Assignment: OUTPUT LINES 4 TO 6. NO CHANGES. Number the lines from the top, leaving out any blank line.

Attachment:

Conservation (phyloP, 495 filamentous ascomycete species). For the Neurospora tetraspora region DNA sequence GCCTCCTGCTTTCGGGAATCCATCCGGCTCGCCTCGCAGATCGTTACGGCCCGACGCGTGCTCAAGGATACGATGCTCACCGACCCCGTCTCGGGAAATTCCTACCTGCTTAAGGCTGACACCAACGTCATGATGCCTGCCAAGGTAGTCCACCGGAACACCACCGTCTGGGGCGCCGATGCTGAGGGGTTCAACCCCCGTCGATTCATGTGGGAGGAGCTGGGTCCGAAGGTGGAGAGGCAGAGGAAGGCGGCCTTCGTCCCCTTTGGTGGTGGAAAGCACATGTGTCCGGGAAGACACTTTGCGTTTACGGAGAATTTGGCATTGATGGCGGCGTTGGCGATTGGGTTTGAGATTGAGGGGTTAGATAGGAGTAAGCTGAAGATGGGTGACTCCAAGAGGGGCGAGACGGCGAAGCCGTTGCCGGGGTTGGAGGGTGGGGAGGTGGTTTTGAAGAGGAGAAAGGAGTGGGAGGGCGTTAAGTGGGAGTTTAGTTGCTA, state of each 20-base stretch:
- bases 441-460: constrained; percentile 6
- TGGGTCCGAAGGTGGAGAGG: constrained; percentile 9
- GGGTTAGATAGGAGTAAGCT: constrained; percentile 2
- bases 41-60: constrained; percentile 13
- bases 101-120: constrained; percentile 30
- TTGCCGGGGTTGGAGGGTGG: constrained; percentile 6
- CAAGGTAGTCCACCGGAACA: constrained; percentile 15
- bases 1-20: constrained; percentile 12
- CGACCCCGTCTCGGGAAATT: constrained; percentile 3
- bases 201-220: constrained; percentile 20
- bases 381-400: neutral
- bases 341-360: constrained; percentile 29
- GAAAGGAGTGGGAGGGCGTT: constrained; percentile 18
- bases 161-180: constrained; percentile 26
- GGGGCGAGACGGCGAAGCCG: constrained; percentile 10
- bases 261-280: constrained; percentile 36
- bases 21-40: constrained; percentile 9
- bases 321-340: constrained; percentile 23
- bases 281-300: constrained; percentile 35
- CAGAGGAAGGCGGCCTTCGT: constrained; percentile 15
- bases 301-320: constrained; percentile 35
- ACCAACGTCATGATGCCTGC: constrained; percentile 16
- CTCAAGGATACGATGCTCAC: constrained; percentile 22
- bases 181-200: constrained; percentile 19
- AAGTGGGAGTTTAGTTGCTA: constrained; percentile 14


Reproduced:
- GGGTTAGATAGGAGTAAGCT: constrained; percentile 2
- bases 41-60: constrained; percentile 13
- bases 101-120: constrained; percentile 30